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Colorado Rockies give minor leaguer Cameron Garfield another shot at affiliated ball

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The Colorado Rockies signed the catcher to a minor league contract over Christmas week.

Cameron Garfield will come to camp with the Rockies in March.
Cameron Garfield will come to camp with the Rockies in March.
Rich Pilling/Getty Images

In a transaction that coincided with wonderful news for a certain Purple Row writer who shall remain nameless, the Colorado Rockies last week signed catcher Cameron Garfield to a minor league contract ahead of 2016. Garfield, 24, will head to Spring Training with the organization, as he confirmed on Twitter:

The catcher, drafted in the second round in 2009 out of a southern California high school, is a product of the Milwaukee Brewers' system and spent his first seven professional seasons there, reaching High-A ball for their affiliate in Brevard County, Florida. During the middle of the 2015 season, the Brewers released Garfield, and he caught on with Rockford of the independent Frontier League in August.

Now, the Rockies will bring the catcher in on a minor league deal as depth, most likely to begin in High-A Modesto or Double-A Hartford considering his lack of playing experience in the high minors during his time with Milwaukee. Let's meet Mr. Garfield, who some believe may not play well on Mondays.

Scouting Cameron Garfield

The Murrieta Valley High School product has appeared in 525 career professional games, slashing — for a catcher — a respectable .252/.298/.364, but has nevertheless failed to crest High-A despite seven seasons in professional baseball. Now 24 and not yet to Double-A, time is running out on Garfield, who needs to impress the Rockies in Spring Training to be considered a serious candidate for the Yard Goats' roster.

His career stats:

Level G PA AB R H 2B 3B HR RBI BB SO BA OBP SLG OPS
Rookie 68 272 254 33 67 14 1 6 31 4 12 .264 .313 .398 .710
A 174 694 626 77 163 38 0 14 81 50 119 .260 .321 .388 .709
A+ 259 1030 975 92 233 47 6 12 105 39 202 .239 .273 .336 .609
Ind. 24 100 91 12 28 3 1 1 10 6 14 .308 .364 .396 .759
CAREER 525 2096 1946 214 491 102 8 33 227 107 405 .252 .298 .364 .662

Of course, levels alone don't tell the story of a player; after a solid start to his career in 2009 and 2010 between rookie ball and Low-A, Garfield missed most of 2011, playing just 15 games that season, and followed it up by repeating Low-A in 2012 while logging just 66 games (257 plate appearances) that summer.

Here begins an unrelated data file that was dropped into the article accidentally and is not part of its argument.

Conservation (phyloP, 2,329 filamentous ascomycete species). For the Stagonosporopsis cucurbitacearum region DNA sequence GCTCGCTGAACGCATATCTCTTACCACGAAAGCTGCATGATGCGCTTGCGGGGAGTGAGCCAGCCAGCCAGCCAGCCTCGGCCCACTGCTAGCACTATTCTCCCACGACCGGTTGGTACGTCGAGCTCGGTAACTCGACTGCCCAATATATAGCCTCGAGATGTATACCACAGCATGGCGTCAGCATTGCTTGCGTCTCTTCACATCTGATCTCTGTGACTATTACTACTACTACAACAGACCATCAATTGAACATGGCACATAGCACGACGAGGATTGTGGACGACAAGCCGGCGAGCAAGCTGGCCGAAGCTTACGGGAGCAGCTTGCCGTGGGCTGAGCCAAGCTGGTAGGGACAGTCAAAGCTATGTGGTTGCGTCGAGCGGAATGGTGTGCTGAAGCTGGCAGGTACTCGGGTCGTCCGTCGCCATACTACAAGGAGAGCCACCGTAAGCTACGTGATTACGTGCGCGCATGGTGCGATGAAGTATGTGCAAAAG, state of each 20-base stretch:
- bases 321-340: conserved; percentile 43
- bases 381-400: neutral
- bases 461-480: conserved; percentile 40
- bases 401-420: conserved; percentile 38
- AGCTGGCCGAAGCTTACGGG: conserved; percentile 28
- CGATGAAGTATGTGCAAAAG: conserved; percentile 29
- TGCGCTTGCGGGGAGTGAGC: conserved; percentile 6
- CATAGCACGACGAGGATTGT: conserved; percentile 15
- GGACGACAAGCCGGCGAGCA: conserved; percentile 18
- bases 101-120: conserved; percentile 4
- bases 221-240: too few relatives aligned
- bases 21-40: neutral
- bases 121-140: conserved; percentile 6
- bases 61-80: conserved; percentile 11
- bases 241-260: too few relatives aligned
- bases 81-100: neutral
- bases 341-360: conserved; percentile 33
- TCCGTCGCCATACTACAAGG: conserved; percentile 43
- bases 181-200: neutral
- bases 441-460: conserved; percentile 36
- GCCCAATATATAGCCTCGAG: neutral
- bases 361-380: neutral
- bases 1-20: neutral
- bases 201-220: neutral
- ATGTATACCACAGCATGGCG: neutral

Entering 2013, he was 22 and playing at High-A Brevard County for the first time. That year, he slashed just .250/.280/.379 and struck out 99 times in 420 at-bats. He repeated the level in 2014, had an OPS of just .572 in 95 games, and repeated the level again in 2015. After slashing .233/.267/.306 with a .572 OPS over 55 games this past summer — now a year and a half older than the average player in the Florida State League — the Brewers cut him loose on July 11, when he caught on with the independent Rockford Aviators.

Now, the man drafted just fifteen slots behind Nolan Arenado — and five ahead of DJ LeMahieu — must try to prove he's ready for Double-A this March in his first Spring Training away from his original organization.

Here are a few videos of Garfield as a minor leaguer:

And here's Garfield discussing his offseason approach and career nearly five full years ago, when he was playing for the Brewers' minor league affiliate in Appleton, Wisconsin:

Garfield's best comp on the Rockies

It's tough to give a comp to player who has yet to even play a game in Double-A, of course, but Garfield's ceiling is probably most similar right now to that of Jackson Williams. As Williams has shown over the last several years with both the Rockies and the San Francisco Giants, you can make a career out of bolstering an organization's catching depth in the high minor leagues; the challenge for Garfield, now, is to find sustained and effective time in the high minor leagues.

At 24 years old (he'll be 25 in May), Garfield is beyond his days as a second-round pick-turned-big league catching prospect. But if he starts 2016 at Hartford, he's not necessarily beyond his days at having a shot to be somebody's fourth or fifth catcher on the depth chart. As we've seen now two years in a row with Williams, that's a legitimate path to the big leagues.

What to expect in 2016

Spring Training will be of more importance to Garfield than for an average minor leaguer in the Rockies' system; an old-for-his-level organizational newcomer fresh out of independent league ball will need quite the "show-me" spring to gain the Rockies' attention and push him in the right direction for the season.

That being said, having a look at the Rockies' organizational rosters, the club is light on mid-minors catching depth aside from prospect Dom Nunez, who ought to spend the majority of the season as High-A Modesto's starting catcher. Behind him, Wilfredo Rodriguez, Troy Stein, Ashley Graeter, Abel Baker and Jan Vazquez figure to compete for time between central California and Hartford, and none are special (or, in general, significantly younger) to the point where Garfield is out of a job on paper before the spring sessions begin.

Cameron Garfield most assuredly will not see time in Denver or Triple-A Albuquerque in 2016, but he's got as good a chance to find a gig as any of the Rockies' other mid-minors options behind the plate. A second-round pick who also showed the Rockies something to make them pluck him out of indy ball conceivably has some sort of trait that could play in the high minors for a few more seasons.

At the very least, it's a credit to Garfield to push through the indy league grind and come out back in affiliated ball. We'll see whether his perseverance is rewarded this spring.